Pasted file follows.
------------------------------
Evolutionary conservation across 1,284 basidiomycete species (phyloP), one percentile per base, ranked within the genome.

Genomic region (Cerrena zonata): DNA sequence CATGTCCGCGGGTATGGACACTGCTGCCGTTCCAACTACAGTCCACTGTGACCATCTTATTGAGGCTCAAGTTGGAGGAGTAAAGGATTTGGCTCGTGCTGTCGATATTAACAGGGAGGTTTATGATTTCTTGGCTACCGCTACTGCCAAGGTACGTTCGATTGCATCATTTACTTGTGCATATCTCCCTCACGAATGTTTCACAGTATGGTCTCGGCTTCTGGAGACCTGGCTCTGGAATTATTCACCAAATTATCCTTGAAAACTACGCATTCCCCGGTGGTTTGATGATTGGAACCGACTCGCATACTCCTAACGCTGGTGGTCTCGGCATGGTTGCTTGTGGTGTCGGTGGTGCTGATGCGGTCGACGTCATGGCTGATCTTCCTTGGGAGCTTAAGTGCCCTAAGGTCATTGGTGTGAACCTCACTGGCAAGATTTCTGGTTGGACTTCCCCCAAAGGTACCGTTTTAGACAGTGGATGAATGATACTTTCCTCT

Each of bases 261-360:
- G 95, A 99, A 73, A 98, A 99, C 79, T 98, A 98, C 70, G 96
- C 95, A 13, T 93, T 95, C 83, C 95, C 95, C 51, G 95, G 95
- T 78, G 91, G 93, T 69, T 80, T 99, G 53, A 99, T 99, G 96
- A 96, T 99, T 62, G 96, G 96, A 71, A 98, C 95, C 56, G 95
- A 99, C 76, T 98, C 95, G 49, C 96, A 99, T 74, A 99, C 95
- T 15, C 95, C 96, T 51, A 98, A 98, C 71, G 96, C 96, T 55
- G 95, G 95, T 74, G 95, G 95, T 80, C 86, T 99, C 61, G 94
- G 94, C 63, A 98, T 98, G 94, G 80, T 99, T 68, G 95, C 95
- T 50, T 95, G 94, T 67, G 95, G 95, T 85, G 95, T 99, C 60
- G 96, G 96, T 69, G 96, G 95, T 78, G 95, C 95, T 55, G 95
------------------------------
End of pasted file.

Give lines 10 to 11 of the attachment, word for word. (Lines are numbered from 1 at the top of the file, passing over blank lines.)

- G 95, G 95, T 74, G 95, G 95, T 80, C 86, T 99, C 61, G 94
- G 94, C 63, A 98, T 98, G 94, G 80, T 99, T 68, G 95, C 95